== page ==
The Jesuits can trace their presence in the American South since the second half of the sixteenth, dating to just ten years after Ignatius Loyola’s death in 1546. St. Francis Borgia, Jesuit Superior General in 1556, sent three Jesuits to Florida at the behest of the king of Spain. Fr. Pedro Martinez, SJ, and his two companions were the first Jesuits on American soil, and Martinez was killed by an indigenous community defending their home.
In 1700, Jesuits returned to what would become the New Orleans province when Fr. Paul Du Ru, SJ, acted as the chaplain for an expedition exploring the Mississippi River from the south to the north (the inverse of an earlier journey by Jacques Marquette, SJ). Other Jesuits moved through the area, serving as chaplains in Biloxi, Mississippi, Mobile, Alabama, and New Orleans, Louisiana, and for Native American nations in the area. In 1725, Fr. Nicholas Ignace de Beaubois, SJ, established the first permanent Jesuit residence in New Orleans. Missionary activity flowed out of this headquarters until 1763, when the Society was suppressed in Louisiana.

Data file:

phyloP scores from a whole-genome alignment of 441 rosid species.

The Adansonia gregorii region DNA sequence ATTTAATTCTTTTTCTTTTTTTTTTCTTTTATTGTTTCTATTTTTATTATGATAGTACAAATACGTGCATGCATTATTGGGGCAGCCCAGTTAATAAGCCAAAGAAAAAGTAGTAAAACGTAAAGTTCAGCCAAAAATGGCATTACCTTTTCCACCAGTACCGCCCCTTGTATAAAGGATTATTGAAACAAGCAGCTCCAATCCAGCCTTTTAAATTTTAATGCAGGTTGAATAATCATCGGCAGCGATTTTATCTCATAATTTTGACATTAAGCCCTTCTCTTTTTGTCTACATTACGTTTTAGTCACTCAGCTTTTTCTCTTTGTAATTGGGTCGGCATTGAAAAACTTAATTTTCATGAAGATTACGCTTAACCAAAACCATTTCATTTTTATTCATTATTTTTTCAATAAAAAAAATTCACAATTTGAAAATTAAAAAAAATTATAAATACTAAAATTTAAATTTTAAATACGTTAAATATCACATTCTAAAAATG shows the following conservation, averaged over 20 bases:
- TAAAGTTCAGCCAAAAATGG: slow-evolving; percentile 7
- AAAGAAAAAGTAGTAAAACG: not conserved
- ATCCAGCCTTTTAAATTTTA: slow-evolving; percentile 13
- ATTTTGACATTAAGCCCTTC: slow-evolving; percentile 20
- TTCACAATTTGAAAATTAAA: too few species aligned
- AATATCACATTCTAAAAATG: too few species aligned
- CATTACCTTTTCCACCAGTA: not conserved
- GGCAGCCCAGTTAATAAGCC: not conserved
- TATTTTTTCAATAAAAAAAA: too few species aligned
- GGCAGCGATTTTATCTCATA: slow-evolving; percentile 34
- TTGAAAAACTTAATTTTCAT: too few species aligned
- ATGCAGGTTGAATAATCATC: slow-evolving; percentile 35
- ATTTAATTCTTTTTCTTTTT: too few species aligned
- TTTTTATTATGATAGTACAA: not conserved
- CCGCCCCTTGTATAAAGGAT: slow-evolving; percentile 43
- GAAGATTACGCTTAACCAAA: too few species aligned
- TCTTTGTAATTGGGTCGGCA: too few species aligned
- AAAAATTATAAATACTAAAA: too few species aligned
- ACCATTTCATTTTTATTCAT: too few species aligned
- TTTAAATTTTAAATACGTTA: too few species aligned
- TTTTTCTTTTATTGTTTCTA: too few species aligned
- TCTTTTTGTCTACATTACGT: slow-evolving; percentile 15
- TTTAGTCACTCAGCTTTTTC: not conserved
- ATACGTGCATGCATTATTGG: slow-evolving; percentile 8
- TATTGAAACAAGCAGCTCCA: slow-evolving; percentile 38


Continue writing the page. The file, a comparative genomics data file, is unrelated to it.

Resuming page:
The Jesuits returned to the area in 1837, this time sent by the province of Lyon in France. They ministered across the region from South Carolina to New Mexico, first as a mission of that province before becoming its own province in 1907. For nearly 110 years they educated minds and souls as the New Orleans Province, before joining with the Missouri Province on July 31, 2014, to continue their work as the USA Central and Southern Province of the Society of Jesus.
The New Orleans Province Archive was previously housed at Loyola University New Orleans after being moved from Grand Coteau, Louisiana. The collections were relocated to the Jesuit Archives & Research Center in St. Louis in the spring of 2018.
The New Orleans Province Collection is arranged into seven record groups:
RG 1: Governance
RG 2: Financial Information
RG 3: Locations
RG 4: Personnel
RG 5: Manuscript
RG 6: Photographs
RG 7: Jesuitica
Finding Guides for New Orleans Province Collections
RG 3: Locations